The ratafia (rat-a-FEE-a) was a nineteenth-century cordial made by steeping fruits and herbs in a sweetened spirit. According to Larousse Gastronomique, the word is of Creole origin and derived from the Latin phrase rata fiat, meaning “Let the deal be closed,’’ referring to the custom of drinking a ratafia to clinch a business transaction. This lovage ratafia can be served hot, which is especially good in winter. Simply heat the cordial to just under the boiling point and pour it into hot mugs that contain lemon slices and cinnamon sticks.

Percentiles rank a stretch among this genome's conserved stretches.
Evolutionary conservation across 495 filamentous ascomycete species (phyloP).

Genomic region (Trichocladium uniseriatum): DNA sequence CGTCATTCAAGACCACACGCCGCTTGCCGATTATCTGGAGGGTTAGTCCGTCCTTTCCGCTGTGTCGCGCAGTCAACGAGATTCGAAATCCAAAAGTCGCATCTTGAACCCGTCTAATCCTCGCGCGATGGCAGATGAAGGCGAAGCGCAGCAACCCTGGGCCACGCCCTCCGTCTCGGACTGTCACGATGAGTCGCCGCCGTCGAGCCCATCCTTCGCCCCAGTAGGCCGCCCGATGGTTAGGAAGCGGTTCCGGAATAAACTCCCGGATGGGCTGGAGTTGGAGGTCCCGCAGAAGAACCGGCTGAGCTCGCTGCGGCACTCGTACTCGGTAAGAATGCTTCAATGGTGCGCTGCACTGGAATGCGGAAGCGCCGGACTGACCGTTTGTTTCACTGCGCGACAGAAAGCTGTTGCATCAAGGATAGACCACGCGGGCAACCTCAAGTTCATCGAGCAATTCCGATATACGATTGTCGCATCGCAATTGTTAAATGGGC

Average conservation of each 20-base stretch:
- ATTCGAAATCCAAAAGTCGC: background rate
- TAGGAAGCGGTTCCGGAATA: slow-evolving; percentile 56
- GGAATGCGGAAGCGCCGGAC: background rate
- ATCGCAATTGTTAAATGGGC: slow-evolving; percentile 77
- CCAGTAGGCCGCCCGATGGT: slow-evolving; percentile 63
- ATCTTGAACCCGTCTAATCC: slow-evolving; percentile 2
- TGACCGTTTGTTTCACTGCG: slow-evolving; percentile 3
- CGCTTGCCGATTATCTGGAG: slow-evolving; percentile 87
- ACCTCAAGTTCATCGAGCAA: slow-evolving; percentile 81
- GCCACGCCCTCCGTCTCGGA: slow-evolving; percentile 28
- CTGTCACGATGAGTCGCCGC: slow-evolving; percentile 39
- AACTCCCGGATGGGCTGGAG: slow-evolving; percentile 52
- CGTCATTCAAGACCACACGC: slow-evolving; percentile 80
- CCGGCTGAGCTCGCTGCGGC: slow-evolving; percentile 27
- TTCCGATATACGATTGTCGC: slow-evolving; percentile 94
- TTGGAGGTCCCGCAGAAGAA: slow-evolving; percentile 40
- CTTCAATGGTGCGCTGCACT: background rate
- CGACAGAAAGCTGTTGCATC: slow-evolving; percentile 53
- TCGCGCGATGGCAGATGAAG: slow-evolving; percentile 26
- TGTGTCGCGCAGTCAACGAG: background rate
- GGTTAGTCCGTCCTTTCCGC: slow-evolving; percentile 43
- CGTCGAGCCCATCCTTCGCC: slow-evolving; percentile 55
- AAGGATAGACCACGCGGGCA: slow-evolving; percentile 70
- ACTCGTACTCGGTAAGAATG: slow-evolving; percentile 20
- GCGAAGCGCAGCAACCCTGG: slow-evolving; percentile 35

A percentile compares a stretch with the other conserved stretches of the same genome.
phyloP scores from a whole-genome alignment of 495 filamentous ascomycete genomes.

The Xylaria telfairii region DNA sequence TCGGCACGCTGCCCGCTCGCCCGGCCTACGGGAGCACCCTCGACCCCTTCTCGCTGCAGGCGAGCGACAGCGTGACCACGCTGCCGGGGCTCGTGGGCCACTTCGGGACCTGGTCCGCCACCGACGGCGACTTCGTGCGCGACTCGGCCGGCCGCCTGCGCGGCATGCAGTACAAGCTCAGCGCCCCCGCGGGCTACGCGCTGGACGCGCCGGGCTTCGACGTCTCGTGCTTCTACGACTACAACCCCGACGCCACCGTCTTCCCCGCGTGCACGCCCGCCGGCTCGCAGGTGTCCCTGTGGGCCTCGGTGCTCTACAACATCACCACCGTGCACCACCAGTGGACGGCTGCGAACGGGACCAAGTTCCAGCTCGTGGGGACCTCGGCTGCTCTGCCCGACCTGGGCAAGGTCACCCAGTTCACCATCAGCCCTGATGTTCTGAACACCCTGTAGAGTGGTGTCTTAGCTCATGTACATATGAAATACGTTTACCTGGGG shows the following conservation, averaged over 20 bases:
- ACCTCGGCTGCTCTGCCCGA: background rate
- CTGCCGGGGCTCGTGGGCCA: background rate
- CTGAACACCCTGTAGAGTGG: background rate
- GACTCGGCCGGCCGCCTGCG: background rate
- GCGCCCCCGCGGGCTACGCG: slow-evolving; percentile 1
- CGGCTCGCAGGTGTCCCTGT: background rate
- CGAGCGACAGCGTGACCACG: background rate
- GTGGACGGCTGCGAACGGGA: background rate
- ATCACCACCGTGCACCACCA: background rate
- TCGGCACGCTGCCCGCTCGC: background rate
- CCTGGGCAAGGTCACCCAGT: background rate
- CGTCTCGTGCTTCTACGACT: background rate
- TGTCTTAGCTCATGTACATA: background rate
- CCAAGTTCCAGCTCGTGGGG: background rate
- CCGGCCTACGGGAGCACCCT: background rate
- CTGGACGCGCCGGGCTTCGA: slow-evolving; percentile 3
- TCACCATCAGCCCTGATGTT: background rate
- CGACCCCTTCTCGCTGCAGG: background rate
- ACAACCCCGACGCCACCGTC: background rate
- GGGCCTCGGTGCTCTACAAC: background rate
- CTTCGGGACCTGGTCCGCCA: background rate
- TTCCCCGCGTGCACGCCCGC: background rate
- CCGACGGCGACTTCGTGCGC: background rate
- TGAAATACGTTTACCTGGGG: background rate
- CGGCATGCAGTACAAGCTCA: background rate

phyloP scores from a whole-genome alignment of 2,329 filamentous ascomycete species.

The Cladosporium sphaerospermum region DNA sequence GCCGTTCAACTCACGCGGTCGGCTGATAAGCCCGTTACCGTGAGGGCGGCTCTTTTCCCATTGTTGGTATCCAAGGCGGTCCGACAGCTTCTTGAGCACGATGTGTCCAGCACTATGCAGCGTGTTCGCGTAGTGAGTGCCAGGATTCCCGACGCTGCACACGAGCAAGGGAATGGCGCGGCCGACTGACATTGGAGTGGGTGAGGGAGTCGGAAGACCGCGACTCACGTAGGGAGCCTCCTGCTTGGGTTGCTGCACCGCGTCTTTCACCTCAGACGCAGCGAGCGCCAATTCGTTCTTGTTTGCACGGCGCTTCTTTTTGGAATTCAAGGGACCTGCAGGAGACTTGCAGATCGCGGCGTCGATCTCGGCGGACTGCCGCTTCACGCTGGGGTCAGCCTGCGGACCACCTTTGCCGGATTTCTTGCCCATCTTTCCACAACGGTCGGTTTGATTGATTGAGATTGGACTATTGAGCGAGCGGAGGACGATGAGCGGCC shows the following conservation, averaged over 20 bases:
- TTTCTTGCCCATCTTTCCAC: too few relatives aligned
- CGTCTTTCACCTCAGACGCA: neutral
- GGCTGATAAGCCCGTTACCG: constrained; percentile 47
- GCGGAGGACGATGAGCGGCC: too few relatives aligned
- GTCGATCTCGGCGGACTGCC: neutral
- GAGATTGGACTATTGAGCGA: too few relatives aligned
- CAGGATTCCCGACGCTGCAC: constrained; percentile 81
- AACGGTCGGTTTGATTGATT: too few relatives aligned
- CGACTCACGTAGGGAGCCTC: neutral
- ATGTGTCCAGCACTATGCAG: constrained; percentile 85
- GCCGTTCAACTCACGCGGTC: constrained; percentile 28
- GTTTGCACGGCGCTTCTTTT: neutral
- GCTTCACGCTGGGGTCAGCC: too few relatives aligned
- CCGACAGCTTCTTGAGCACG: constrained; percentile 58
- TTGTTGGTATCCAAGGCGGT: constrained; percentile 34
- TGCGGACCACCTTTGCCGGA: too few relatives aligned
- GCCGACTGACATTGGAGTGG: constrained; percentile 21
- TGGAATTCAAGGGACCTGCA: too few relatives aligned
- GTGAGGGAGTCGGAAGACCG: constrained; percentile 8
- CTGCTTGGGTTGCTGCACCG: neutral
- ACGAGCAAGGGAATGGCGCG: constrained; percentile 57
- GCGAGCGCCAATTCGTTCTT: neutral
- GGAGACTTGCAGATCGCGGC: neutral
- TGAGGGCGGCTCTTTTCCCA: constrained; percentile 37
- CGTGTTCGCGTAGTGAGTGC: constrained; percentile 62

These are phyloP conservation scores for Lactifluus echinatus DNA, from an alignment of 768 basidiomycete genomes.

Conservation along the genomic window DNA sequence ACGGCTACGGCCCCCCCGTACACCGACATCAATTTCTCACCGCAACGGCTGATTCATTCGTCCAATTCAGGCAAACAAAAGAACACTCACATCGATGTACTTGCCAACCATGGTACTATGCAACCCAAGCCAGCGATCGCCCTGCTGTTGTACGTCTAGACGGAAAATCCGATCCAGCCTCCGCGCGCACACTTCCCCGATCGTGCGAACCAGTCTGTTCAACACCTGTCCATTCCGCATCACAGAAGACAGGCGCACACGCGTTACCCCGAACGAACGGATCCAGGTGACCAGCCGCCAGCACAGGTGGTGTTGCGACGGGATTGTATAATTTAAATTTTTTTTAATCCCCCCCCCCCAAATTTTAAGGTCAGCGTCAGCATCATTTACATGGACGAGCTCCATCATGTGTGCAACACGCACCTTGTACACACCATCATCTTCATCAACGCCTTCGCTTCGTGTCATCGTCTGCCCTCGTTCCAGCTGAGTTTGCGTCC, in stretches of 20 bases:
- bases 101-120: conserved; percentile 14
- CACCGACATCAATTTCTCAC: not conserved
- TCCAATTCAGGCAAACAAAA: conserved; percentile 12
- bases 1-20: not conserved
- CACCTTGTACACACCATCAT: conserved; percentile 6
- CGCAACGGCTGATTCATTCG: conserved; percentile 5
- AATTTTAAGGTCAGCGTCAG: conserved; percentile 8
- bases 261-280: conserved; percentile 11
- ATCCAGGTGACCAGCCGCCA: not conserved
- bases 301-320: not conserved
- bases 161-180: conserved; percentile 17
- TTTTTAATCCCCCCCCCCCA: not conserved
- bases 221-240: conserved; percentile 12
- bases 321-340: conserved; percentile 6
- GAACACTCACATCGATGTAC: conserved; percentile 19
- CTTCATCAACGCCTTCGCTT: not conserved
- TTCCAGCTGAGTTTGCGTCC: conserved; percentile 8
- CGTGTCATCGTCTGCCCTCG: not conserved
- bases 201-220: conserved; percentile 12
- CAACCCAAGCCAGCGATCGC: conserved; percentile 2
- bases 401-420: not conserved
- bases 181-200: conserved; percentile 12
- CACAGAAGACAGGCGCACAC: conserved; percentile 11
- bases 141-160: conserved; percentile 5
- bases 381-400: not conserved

• 2 tablespoons dried lovage seeds
• 1 pint good brandy
• 2 cups water
• 1 cup sugar
• 1/4 teaspoon cinnamon
• 1/4 cup lemon juice
Steep the lovage seeds in the brandy for 30 days in a cool, dark place. Make a sugar syrup by boiling the sugar and water together, covered, for 5 minutes. Strain the brandy and mix with the cooled sugar syrup and other ingredients. Pour into sterilized jars and refrigerate. It will keep up to three months.
— Linda Underhill is a freelance food writer in Alfred, New York. Her partner, Jeanne Nakjavani, is a gourmet cook and food developer in Bradford, Pennsylvania.